Don't bring restricted medicines to UAE, Indian workers told

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Dont bring restricted medicines to UAE, Indian workers told
Indian Ambassador to the UAE, Navdeep Singh Suri.

Dubai - Social workers and volunteers stressed that workers should cross-check the list of medicines that have restricted entry into the UAE.

by Dhanusha Gokulan

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Published: Thu 21 Dec 2017, 3:14 PM

Indian missions in the UAE have urged blue-collared workers to completely refrain from bringing medicines that are restricted in the UAE. Often Indian workers are detained for possession of illegal drugs, especially sleeping pills or painkillers, which don't have a prescription that has been attested by the UAE Embassy in India.

Speaking to a gathering of 400 workers, Indian Ambassador to the UAE Navdeep Singh Suri urged them to take care of their health, keep their personal documents safe and register themselves on the e-migrate system, which would safeguard them from fraudulent visa agents.

He was speaking at the Petron Workers Accommodation in Dubai Investment Park on Tuesday. The event was organised by Indian Workers Resource Centre (IWRC) and was also attended by officials from the Indian Consulate and social workers.

"The Indian missions have the best interests of all Indian nationals in the UAE, we are here in the service of all Indians," the ambassador said. Suri also stressed that the Indian passport is a very valuable document, and they must keep it close at all times. Indian diplomatic missions visit various workers camps in the UAE every 10-15 days, according to Suri, where issues of labourers are addressed.

He also urged them to save the IWRC hotline number 800INDIA (80046342) on their phones and not avail visa services from unauthorised agents.

Restricted medicines

Social workers and IWRC volunteers stressed that the workers should cross-check the list of medicines that have restricted entry into the UAE on the Indian Consulate and Embassy websites.

Anish Choudhary, manager of IWRC, said: "Workers need to be educated about the risks of bringing medicines into the UAE. Often, labourers accept sealed boxes and packages from unscrupulous agents or unknowing family members. They must practise due diligence while accepting packages."

In an earlier interview with Khaleej Times, Consul-General of India to Dubai Vipul confirmed that as of mid-2017, there were 90 Indian nationals in Al Aweer Central Jail for drug-related cases. "We keep getting cases wherein Indians who come here get caught at the airport with restricted medicines," he said.

The UAE has a very strict, zero-tolerance anti-drugs policy and conducts thorough searches at airports using the highly sensitive equipment.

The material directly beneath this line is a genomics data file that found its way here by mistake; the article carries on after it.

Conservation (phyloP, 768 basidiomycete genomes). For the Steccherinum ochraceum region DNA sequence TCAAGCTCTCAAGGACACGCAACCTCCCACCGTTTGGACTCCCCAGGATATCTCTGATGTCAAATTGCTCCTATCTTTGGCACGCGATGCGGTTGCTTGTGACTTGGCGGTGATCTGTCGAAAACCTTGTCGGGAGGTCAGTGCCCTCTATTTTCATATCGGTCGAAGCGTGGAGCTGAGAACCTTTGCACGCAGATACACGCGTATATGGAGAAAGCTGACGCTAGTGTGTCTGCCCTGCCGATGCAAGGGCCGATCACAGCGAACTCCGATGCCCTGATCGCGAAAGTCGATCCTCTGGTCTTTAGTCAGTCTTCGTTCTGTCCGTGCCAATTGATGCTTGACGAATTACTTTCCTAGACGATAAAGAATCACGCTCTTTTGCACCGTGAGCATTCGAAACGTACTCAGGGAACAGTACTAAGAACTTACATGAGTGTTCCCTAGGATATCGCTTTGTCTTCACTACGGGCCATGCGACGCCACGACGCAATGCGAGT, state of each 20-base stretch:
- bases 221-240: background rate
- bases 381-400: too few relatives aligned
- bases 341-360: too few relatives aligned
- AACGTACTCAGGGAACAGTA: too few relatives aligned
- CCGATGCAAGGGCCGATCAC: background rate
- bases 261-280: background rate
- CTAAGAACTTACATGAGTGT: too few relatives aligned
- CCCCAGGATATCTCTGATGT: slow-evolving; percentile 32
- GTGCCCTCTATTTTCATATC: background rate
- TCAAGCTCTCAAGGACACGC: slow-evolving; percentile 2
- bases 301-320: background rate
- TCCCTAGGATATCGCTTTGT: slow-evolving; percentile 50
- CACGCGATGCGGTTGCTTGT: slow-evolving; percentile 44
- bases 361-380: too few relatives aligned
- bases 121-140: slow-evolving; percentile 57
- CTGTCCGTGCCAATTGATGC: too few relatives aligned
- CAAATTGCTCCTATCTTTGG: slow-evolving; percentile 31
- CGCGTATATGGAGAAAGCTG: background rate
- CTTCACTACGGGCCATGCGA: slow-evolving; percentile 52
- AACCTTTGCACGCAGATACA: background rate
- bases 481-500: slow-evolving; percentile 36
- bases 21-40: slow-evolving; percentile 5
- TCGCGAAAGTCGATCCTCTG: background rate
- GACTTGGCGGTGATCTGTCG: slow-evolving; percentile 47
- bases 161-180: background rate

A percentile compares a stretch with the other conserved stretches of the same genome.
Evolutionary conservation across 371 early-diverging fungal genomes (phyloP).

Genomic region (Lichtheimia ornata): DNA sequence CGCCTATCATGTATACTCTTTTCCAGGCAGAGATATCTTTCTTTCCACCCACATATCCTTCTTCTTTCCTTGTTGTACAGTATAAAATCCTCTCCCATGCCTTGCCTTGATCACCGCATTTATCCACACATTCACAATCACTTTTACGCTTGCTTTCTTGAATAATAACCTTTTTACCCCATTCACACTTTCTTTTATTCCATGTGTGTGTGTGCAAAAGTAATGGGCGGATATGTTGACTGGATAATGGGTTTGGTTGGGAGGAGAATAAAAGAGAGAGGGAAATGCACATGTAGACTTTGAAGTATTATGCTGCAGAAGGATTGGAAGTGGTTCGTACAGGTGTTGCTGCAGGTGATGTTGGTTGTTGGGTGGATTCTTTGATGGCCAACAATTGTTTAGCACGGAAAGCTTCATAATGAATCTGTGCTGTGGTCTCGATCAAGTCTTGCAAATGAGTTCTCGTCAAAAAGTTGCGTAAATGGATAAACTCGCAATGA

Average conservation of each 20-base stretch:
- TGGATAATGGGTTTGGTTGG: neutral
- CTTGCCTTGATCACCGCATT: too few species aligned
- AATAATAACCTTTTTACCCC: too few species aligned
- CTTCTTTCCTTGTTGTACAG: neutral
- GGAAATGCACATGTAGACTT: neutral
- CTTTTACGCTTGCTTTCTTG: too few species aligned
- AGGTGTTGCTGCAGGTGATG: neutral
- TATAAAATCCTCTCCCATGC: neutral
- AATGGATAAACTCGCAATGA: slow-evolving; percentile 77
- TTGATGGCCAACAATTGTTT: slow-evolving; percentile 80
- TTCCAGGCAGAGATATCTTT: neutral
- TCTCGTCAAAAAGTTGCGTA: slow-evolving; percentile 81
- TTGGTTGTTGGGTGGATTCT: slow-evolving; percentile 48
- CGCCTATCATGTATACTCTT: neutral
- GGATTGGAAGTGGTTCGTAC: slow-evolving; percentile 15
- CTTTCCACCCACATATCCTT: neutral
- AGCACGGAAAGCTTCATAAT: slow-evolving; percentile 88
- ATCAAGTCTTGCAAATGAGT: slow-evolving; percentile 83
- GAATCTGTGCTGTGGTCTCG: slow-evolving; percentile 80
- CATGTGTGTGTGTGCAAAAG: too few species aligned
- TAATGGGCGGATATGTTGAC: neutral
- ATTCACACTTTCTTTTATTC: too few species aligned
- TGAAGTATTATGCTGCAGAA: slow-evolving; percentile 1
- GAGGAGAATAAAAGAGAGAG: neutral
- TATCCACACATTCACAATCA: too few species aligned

Vipul added: "It is very difficult to ascertain an exact number, as local authorities don't distinguish between drugs and medical cases. Furthermore, it is not just workers who have been detained; people in all segments of the society have been arrested for possession of illegal medicines, especially tramadol." A synthetic opioid painkiller, tramadol was among nearly 400 drugs the UAE banned in 2010 for their addictive nature.

Anish stated that men need to always take care of their luggage in airports and not accept bags and packets from unknown people. In case they want to bring medicines, they must get their prescription attested by the UAE Embassy in India. As part of the awareness drive, Anish also spoke to the workers about phone scams, financial scams, health and welfare and identity theft.

Kusum Dutta, a social worker at the event, said: "People who bring restrictive medicines are not aware that it is illegal, and could get them into legal trouble. They must especially refrain from carrying painkillers and sleeping pills."

Meanwhile, A Vidyarthy, manager of Petron Emirates Contracting and Manufacturing Co. LLC, said: "Our ambassador has explained several things to the labourers. Especially made them aware of their basic rights and encouraged them to come forward to discuss their problems."

Sumathi Vasudev, consul (consular and labour affairs), said: "We organise these awareness camps on a regular basis and our main intention is to raise awareness and inform workers that they can approach us, especially through the IWRC hotline and the app Madad (http://www.madad.gov.in/)."

dhanusha@khaleejtimes.com

(With inputs from Asma Ali Zain)

Prescription drugs advisory

> A doctor's prescription should be carried along with any medication that is brought into the country. It is not permitted to bring more than three month's supplies of medicine, as per guidelines of the health ministry.

> Do also keep in mind that medicines can be carried in your checked in luggage, but if one needs medicines during the flight, they can be placed in the hand luggage, provided one has documentary evidence.

> The health and concerned entities in the country place the drug safety as a top priority and take a series of precautionary measures regarding any involvement in this type of crimes.

> The UAE health authorities also follow the warning circular updates issued by the world health agencies such as the US Food and Drug Administration (FDA) and the European Medicines Agency.

List of restricted medicines and the guidelines are here


Dhanusha Gokulan
Dhanusha Gokulan


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